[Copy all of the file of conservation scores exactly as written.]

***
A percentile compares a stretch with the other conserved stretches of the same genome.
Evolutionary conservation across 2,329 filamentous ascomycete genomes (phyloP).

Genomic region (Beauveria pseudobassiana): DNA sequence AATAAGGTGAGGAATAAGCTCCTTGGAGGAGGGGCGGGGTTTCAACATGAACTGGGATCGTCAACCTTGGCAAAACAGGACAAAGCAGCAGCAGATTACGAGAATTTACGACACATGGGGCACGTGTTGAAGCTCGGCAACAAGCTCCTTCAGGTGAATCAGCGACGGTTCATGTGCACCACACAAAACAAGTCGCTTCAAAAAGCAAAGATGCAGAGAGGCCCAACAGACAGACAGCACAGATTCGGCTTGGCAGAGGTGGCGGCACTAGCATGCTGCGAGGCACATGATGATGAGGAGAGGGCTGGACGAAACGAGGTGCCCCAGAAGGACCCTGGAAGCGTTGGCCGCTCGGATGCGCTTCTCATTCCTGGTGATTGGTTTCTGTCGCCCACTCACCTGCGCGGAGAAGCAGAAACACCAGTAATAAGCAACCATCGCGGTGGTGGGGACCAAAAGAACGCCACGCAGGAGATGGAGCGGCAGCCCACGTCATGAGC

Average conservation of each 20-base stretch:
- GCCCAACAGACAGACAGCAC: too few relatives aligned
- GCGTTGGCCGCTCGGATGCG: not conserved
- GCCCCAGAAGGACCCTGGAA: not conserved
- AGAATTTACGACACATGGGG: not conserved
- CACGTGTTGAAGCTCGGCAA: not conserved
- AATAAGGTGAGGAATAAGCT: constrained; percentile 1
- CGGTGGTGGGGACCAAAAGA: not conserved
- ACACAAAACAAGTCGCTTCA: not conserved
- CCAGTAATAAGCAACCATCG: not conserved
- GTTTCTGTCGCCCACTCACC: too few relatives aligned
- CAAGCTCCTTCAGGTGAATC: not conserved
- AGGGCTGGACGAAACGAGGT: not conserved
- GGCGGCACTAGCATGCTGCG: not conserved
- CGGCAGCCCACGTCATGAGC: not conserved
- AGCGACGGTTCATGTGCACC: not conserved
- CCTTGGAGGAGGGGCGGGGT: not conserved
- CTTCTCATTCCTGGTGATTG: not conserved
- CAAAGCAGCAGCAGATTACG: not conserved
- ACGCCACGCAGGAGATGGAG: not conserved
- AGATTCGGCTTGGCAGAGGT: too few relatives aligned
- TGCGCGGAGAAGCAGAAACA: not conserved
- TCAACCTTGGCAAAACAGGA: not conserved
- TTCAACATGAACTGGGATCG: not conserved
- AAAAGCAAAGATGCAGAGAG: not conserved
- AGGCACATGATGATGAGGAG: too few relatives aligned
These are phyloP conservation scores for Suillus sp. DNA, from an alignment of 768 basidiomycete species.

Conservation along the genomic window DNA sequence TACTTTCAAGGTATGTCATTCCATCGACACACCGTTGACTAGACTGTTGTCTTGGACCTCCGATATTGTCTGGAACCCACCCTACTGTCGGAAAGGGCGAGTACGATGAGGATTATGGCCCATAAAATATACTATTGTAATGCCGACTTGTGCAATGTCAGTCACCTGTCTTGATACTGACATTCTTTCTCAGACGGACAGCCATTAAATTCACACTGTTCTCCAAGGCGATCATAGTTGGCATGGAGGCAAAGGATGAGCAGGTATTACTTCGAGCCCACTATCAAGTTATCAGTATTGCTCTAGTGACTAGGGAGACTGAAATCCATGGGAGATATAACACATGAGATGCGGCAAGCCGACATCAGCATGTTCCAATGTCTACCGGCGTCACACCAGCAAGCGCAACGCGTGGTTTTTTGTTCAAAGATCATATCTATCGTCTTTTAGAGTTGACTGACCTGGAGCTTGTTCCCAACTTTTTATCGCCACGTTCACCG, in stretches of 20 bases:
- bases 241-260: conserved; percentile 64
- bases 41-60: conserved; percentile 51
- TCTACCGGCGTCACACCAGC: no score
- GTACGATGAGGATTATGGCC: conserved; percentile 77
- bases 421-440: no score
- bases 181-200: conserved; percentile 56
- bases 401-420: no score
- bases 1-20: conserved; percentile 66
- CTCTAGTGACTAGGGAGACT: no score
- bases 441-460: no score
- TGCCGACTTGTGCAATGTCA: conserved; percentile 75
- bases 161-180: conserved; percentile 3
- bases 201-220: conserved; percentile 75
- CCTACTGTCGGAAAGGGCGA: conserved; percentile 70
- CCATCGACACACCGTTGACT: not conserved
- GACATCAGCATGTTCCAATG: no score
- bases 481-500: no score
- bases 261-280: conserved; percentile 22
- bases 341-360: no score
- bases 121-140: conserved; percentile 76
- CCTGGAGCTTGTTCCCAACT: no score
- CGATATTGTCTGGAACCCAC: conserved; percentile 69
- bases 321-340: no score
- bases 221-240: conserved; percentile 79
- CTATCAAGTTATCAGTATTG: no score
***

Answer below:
A percentile compares a stretch with the other conserved stretches of the same genome.
Evolutionary conservation across 2,329 filamentous ascomycete genomes (phyloP).

Genomic region (Beauveria pseudobassiana): DNA sequence AATAAGGTGAGGAATAAGCTCCTTGGAGGAGGGGCGGGGTTTCAACATGAACTGGGATCGTCAACCTTGGCAAAACAGGACAAAGCAGCAGCAGATTACGAGAATTTACGACACATGGGGCACGTGTTGAAGCTCGGCAACAAGCTCCTTCAGGTGAATCAGCGACGGTTCATGTGCACCACACAAAACAAGTCGCTTCAAAAAGCAAAGATGCAGAGAGGCCCAACAGACAGACAGCACAGATTCGGCTTGGCAGAGGTGGCGGCACTAGCATGCTGCGAGGCACATGATGATGAGGAGAGGGCTGGACGAAACGAGGTGCCCCAGAAGGACCCTGGAAGCGTTGGCCGCTCGGATGCGCTTCTCATTCCTGGTGATTGGTTTCTGTCGCCCACTCACCTGCGCGGAGAAGCAGAAACACCAGTAATAAGCAACCATCGCGGTGGTGGGGACCAAAAGAACGCCACGCAGGAGATGGAGCGGCAGCCCACGTCATGAGC

Average conservation of each 20-base stretch:
- GCCCAACAGACAGACAGCAC: too few relatives aligned
- GCGTTGGCCGCTCGGATGCG: not conserved
- GCCCCAGAAGGACCCTGGAA: not conserved
- AGAATTTACGACACATGGGG: not conserved
- CACGTGTTGAAGCTCGGCAA: not conserved
- AATAAGGTGAGGAATAAGCT: constrained; percentile 1
- CGGTGGTGGGGACCAAAAGA: not conserved
- ACACAAAACAAGTCGCTTCA: not conserved
- CCAGTAATAAGCAACCATCG: not conserved
- GTTTCTGTCGCCCACTCACC: too few relatives aligned
- CAAGCTCCTTCAGGTGAATC: not conserved
- AGGGCTGGACGAAACGAGGT: not conserved
- GGCGGCACTAGCATGCTGCG: not conserved
- CGGCAGCCCACGTCATGAGC: not conserved
- AGCGACGGTTCATGTGCACC: not conserved
- CCTTGGAGGAGGGGCGGGGT: not conserved
- CTTCTCATTCCTGGTGATTG: not conserved
- CAAAGCAGCAGCAGATTACG: not conserved
- ACGCCACGCAGGAGATGGAG: not conserved
- AGATTCGGCTTGGCAGAGGT: too few relatives aligned
- TGCGCGGAGAAGCAGAAACA: not conserved
- TCAACCTTGGCAAAACAGGA: not conserved
- TTCAACATGAACTGGGATCG: not conserved
- AAAAGCAAAGATGCAGAGAG: not conserved
- AGGCACATGATGATGAGGAG: too few relatives aligned
These are phyloP conservation scores for Suillus sp. DNA, from an alignment of 768 basidiomycete species.

Conservation along the genomic window DNA sequence TACTTTCAAGGTATGTCATTCCATCGACACACCGTTGACTAGACTGTTGTCTTGGACCTCCGATATTGTCTGGAACCCACCCTACTGTCGGAAAGGGCGAGTACGATGAGGATTATGGCCCATAAAATATACTATTGTAATGCCGACTTGTGCAATGTCAGTCACCTGTCTTGATACTGACATTCTTTCTCAGACGGACAGCCATTAAATTCACACTGTTCTCCAAGGCGATCATAGTTGGCATGGAGGCAAAGGATGAGCAGGTATTACTTCGAGCCCACTATCAAGTTATCAGTATTGCTCTAGTGACTAGGGAGACTGAAATCCATGGGAGATATAACACATGAGATGCGGCAAGCCGACATCAGCATGTTCCAATGTCTACCGGCGTCACACCAGCAAGCGCAACGCGTGGTTTTTTGTTCAAAGATCATATCTATCGTCTTTTAGAGTTGACTGACCTGGAGCTTGTTCCCAACTTTTTATCGCCACGTTCACCG, in stretches of 20 bases:
- bases 241-260: conserved; percentile 64
- bases 41-60: conserved; percentile 51
- TCTACCGGCGTCACACCAGC: no score
- GTACGATGAGGATTATGGCC: conserved; percentile 77
- bases 421-440: no score
- bases 181-200: conserved; percentile 56
- bases 401-420: no score
- bases 1-20: conserved; percentile 66
- CTCTAGTGACTAGGGAGACT: no score
- bases 441-460: no score
- TGCCGACTTGTGCAATGTCA: conserved; percentile 75
- bases 161-180: conserved; percentile 3
- bases 201-220: conserved; percentile 75
- CCTACTGTCGGAAAGGGCGA: conserved; percentile 70
- CCATCGACACACCGTTGACT: not conserved
- GACATCAGCATGTTCCAATG: no score
- bases 481-500: no score
- bases 261-280: conserved; percentile 22
- bases 341-360: no score
- bases 121-140: conserved; percentile 76
- CCTGGAGCTTGTTCCCAACT: no score
- CGATATTGTCTGGAACCCAC: conserved; percentile 69
- bases 321-340: no score
- bases 221-240: conserved; percentile 79
- CTATCAAGTTATCAGTATTG: no score